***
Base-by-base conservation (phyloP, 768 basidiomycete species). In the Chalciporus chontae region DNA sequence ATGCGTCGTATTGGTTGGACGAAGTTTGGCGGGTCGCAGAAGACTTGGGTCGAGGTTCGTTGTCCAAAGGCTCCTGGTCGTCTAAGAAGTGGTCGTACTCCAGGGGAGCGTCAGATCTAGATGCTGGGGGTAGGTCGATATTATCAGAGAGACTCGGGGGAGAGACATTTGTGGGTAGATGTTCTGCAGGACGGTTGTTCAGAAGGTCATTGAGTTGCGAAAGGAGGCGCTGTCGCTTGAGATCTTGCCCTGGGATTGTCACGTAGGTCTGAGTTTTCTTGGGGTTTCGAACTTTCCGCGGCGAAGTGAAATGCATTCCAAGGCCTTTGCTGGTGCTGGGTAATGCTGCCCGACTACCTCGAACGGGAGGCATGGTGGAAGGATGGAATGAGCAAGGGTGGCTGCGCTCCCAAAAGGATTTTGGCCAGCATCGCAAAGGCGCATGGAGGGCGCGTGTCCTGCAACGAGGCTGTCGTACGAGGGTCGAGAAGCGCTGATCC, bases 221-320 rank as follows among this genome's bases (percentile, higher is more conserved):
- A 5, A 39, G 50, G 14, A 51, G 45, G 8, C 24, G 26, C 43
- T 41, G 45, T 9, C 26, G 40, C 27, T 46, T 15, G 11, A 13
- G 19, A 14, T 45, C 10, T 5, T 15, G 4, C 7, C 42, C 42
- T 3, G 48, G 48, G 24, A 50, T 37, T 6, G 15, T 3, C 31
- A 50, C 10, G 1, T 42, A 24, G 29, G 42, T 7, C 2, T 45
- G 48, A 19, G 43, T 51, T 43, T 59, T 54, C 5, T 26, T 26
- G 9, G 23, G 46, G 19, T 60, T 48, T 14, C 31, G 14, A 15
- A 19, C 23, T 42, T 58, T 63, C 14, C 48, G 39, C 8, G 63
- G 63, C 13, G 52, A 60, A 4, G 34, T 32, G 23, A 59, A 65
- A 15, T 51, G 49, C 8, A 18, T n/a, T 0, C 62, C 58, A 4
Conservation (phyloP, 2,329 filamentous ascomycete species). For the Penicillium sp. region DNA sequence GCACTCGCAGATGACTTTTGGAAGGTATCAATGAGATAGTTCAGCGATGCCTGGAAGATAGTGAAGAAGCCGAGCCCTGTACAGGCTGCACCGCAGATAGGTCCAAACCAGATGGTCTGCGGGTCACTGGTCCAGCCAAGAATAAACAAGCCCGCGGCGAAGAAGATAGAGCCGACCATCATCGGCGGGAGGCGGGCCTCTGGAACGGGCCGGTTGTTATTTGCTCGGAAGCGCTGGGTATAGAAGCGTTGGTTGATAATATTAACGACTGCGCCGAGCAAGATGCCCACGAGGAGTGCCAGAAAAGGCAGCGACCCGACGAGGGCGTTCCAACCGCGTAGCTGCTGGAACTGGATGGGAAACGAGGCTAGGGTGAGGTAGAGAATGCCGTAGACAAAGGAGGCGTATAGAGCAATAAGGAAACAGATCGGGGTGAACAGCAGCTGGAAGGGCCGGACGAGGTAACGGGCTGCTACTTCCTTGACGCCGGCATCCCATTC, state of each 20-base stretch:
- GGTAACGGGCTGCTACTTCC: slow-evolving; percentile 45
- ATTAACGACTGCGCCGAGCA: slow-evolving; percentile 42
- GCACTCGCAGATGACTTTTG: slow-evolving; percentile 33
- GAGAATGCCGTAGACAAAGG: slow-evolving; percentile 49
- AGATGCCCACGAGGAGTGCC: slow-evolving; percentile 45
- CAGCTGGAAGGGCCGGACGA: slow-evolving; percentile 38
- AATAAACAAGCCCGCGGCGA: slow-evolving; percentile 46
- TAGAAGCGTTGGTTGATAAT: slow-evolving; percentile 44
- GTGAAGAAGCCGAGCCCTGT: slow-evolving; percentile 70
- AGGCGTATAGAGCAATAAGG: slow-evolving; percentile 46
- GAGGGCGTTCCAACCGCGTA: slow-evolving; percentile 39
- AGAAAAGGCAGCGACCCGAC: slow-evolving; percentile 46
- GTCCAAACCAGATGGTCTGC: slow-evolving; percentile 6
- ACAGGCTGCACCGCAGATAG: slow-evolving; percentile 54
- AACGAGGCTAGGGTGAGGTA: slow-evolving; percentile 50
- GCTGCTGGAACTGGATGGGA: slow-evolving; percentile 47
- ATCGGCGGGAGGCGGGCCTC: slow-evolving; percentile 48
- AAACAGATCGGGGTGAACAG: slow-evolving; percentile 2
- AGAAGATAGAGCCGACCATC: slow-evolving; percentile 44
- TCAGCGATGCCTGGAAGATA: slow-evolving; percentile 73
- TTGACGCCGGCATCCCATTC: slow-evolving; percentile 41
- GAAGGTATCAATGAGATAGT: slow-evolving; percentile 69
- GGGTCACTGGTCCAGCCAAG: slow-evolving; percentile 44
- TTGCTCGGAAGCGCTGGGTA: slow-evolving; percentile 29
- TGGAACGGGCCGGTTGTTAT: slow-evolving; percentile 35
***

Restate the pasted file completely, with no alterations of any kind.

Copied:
Base-by-base conservation (phyloP, 768 basidiomycete species). In the Chalciporus chontae region DNA sequence ATGCGTCGTATTGGTTGGACGAAGTTTGGCGGGTCGCAGAAGACTTGGGTCGAGGTTCGTTGTCCAAAGGCTCCTGGTCGTCTAAGAAGTGGTCGTACTCCAGGGGAGCGTCAGATCTAGATGCTGGGGGTAGGTCGATATTATCAGAGAGACTCGGGGGAGAGACATTTGTGGGTAGATGTTCTGCAGGACGGTTGTTCAGAAGGTCATTGAGTTGCGAAAGGAGGCGCTGTCGCTTGAGATCTTGCCCTGGGATTGTCACGTAGGTCTGAGTTTTCTTGGGGTTTCGAACTTTCCGCGGCGAAGTGAAATGCATTCCAAGGCCTTTGCTGGTGCTGGGTAATGCTGCCCGACTACCTCGAACGGGAGGCATGGTGGAAGGATGGAATGAGCAAGGGTGGCTGCGCTCCCAAAAGGATTTTGGCCAGCATCGCAAAGGCGCATGGAGGGCGCGTGTCCTGCAACGAGGCTGTCGTACGAGGGTCGAGAAGCGCTGATCC, bases 221-320 rank as follows among this genome's bases (percentile, higher is more conserved):
- A 5, A 39, G 50, G 14, A 51, G 45, G 8, C 24, G 26, C 43
- T 41, G 45, T 9, C 26, G 40, C 27, T 46, T 15, G 11, A 13
- G 19, A 14, T 45, C 10, T 5, T 15, G 4, C 7, C 42, C 42
- T 3, G 48, G 48, G 24, A 50, T 37, T 6, G 15, T 3, C 31
- A 50, C 10, G 1, T 42, A 24, G 29, G 42, T 7, C 2, T 45
- G 48, A 19, G 43, T 51, T 43, T 59, T 54, C 5, T 26, T 26
- G 9, G 23, G 46, G 19, T 60, T 48, T 14, C 31, G 14, A 15
- A 19, C 23, T 42, T 58, T 63, C 14, C 48, G 39, C 8, G 63
- G 63, C 13, G 52, A 60, A 4, G 34, T 32, G 23, A 59, A 65
- A 15, T 51, G 49, C 8, A 18, T n/a, T 0, C 62, C 58, A 4
Conservation (phyloP, 2,329 filamentous ascomycete species). For the Penicillium sp. region DNA sequence GCACTCGCAGATGACTTTTGGAAGGTATCAATGAGATAGTTCAGCGATGCCTGGAAGATAGTGAAGAAGCCGAGCCCTGTACAGGCTGCACCGCAGATAGGTCCAAACCAGATGGTCTGCGGGTCACTGGTCCAGCCAAGAATAAACAAGCCCGCGGCGAAGAAGATAGAGCCGACCATCATCGGCGGGAGGCGGGCCTCTGGAACGGGCCGGTTGTTATTTGCTCGGAAGCGCTGGGTATAGAAGCGTTGGTTGATAATATTAACGACTGCGCCGAGCAAGATGCCCACGAGGAGTGCCAGAAAAGGCAGCGACCCGACGAGGGCGTTCCAACCGCGTAGCTGCTGGAACTGGATGGGAAACGAGGCTAGGGTGAGGTAGAGAATGCCGTAGACAAAGGAGGCGTATAGAGCAATAAGGAAACAGATCGGGGTGAACAGCAGCTGGAAGGGCCGGACGAGGTAACGGGCTGCTACTTCCTTGACGCCGGCATCCCATTC, state of each 20-base stretch:
- GGTAACGGGCTGCTACTTCC: slow-evolving; percentile 45
- ATTAACGACTGCGCCGAGCA: slow-evolving; percentile 42
- GCACTCGCAGATGACTTTTG: slow-evolving; percentile 33
- GAGAATGCCGTAGACAAAGG: slow-evolving; percentile 49
- AGATGCCCACGAGGAGTGCC: slow-evolving; percentile 45
- CAGCTGGAAGGGCCGGACGA: slow-evolving; percentile 38
- AATAAACAAGCCCGCGGCGA: slow-evolving; percentile 46
- TAGAAGCGTTGGTTGATAAT: slow-evolving; percentile 44
- GTGAAGAAGCCGAGCCCTGT: slow-evolving; percentile 70
- AGGCGTATAGAGCAATAAGG: slow-evolving; percentile 46
- GAGGGCGTTCCAACCGCGTA: slow-evolving; percentile 39
- AGAAAAGGCAGCGACCCGAC: slow-evolving; percentile 46
- GTCCAAACCAGATGGTCTGC: slow-evolving; percentile 6
- ACAGGCTGCACCGCAGATAG: slow-evolving; percentile 54
- AACGAGGCTAGGGTGAGGTA: slow-evolving; percentile 50
- GCTGCTGGAACTGGATGGGA: slow-evolving; percentile 47
- ATCGGCGGGAGGCGGGCCTC: slow-evolving; percentile 48
- AAACAGATCGGGGTGAACAG: slow-evolving; percentile 2
- AGAAGATAGAGCCGACCATC: slow-evolving; percentile 44
- TCAGCGATGCCTGGAAGATA: slow-evolving; percentile 73
- TTGACGCCGGCATCCCATTC: slow-evolving; percentile 41
- GAAGGTATCAATGAGATAGT: slow-evolving; percentile 69
- GGGTCACTGGTCCAGCCAAG: slow-evolving; percentile 44
- TTGCTCGGAAGCGCTGGGTA: slow-evolving; percentile 29
- TGGAACGGGCCGGTTGTTAT: slow-evolving; percentile 35